Q&A: DJ YODA | DJMag.com! Skip to main content

Q&A: DJ YODA

The true king of the mash-up.

DJ Yoda has been described as “one of the 10 DJs to see before you die”. His skills behind the decks are legendary. Originally a hip-hop scratch DJ, Yoda has now effortlessly merged the style with a whole cross-section of musical genres, blending reggae to dubstep, drum & bass and electro to country and folk music. The true king of the mash-up.

Playing to a packed-out crowd at Soundwave Croatia as well as hitting the summer festival circuit with his new audiovisual extravaganza, DJ Yoda has stepped it up once more, this time not only supplying deft cuts and sublime tracks for the party faithful, but adding an impressive retina-singing element to the proceedings...

How did you first get into the scratch DJing scene?

“I started by messing around pretending to scratch on my parents’ hi-fi system when I heard scratching in songs. Eventually I broke their record player, saved up and bought turntables of my own. I used to make mixtapes for friends, and ended up making more and more of them until shops started asking for them.”

How did you come up with the idea of adding visuals to your regular DJing set-up?

“Before the technology existed that allowed me to mix and scratch video, I would always use little soundbites in my mixes from my favourite movies and TV shows. So when it turned out that DJs could now actually mix with that stuff, it just made sense for me to start doing that. It was the next step really.”

Were you instrumental in developing the technology to use within your sets?

“I’ve worked with all kinds of DJ companies, especially Pioneer and Serato. I guess because I’m out there every week using their products, I’m a good person to run stuff past.

“When I first started using video in my DJ sets it was the Pioneer DVJs, which allowed me to mix with DVDs, like a CDJ. Now I use the video plug-in on Serato, which is much more like a ‘normal’ DJ set-up. It’s something that seems complicated to people that don’t use it, but is actually mega simple.”

How important is it for you to constantly keep developing your show?

“Very important, I don’t ever want to be one of those DJs that goes back to a club and plays the same set twice, so it constantly evolves, week in, week out. I think DJs need something that helps them stand out from the crowd. That can be skills, personality, technology — anything memorable, there are too many people trying to DJ in 2013.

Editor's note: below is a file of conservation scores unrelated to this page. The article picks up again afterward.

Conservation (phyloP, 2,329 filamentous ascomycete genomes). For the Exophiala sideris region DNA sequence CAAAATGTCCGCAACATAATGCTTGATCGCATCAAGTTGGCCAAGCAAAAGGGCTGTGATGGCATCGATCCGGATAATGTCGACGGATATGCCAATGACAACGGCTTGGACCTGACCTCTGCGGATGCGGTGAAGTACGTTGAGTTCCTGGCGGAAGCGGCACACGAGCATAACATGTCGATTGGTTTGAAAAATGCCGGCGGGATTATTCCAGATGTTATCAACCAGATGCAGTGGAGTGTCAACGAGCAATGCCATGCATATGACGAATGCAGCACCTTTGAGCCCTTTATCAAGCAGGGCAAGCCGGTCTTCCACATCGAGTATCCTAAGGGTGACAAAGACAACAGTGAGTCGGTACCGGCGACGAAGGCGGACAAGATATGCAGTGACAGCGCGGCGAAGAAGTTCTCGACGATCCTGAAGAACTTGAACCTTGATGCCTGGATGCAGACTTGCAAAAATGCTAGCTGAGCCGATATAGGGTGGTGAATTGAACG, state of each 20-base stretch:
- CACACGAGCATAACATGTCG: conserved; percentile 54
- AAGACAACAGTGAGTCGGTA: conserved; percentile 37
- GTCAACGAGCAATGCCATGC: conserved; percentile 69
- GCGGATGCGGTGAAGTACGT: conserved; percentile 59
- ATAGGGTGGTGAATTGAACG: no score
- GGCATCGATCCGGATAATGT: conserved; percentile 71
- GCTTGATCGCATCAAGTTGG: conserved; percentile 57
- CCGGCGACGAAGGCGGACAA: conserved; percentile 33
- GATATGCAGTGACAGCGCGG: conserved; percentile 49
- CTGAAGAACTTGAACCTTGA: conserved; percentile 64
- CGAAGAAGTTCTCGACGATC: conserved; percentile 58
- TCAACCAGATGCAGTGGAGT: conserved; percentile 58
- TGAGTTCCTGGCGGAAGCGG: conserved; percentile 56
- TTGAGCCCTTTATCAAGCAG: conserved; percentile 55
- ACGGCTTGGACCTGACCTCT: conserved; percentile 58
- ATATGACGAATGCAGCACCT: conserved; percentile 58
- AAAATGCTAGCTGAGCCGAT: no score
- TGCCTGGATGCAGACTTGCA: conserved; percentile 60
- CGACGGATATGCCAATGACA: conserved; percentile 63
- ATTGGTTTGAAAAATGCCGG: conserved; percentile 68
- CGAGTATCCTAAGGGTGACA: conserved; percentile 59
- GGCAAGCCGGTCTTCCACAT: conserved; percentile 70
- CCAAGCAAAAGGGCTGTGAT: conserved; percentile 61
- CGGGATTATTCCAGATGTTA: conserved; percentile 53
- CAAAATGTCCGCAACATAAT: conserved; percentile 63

I try and separate myself from any particular sub-genre or fad, because that’s a certain way to pigeonhole yourself as a DJ.”

When you see other artists like Amon Tobin take it to the next level with their shows, does this inspire you?

“Of course, what I like about video DJing at the moment is that the technology is in its infancy, which means there is no industry standard, which in turn means that everyone is doing their own thing completely differently. This definitely inspires me as well as the music and movies that I see and hear. Other DJs, oh, and American breakfast cereal.”

Are you still as excited by the scene as you were when you first started?

“Always. Musically, trends come and go, and it’s impossible to predict what will come next. Technologically, things have never moved so fast — I change the mixer I use almost every year. So these
things keep it interesting for me, as I find new ways to mix music and video.”

Where else in the world will you be touring your AV DJ show?

“I’m somewhere different every week! I’ve just got back from Australia and the USA, and over the next few weeks I’m in Austria, Germany, Norway and Dubai! Over the summer I’ll be at loads of different festivals, check out my website for specific dates.”

Musically what are you up to?

“I’ve just released my second artist album ‘Chop Suey’, which has different vocalists on every track — ranging from Boy George to Action Bronson. And the most recent single has been ‘Sega RIP’ with Scroobius Pip. And I’m about to bring out a new edition in my ‘How To Cut & Paste’ mix series — this one is ‘The Asian Edition’.”

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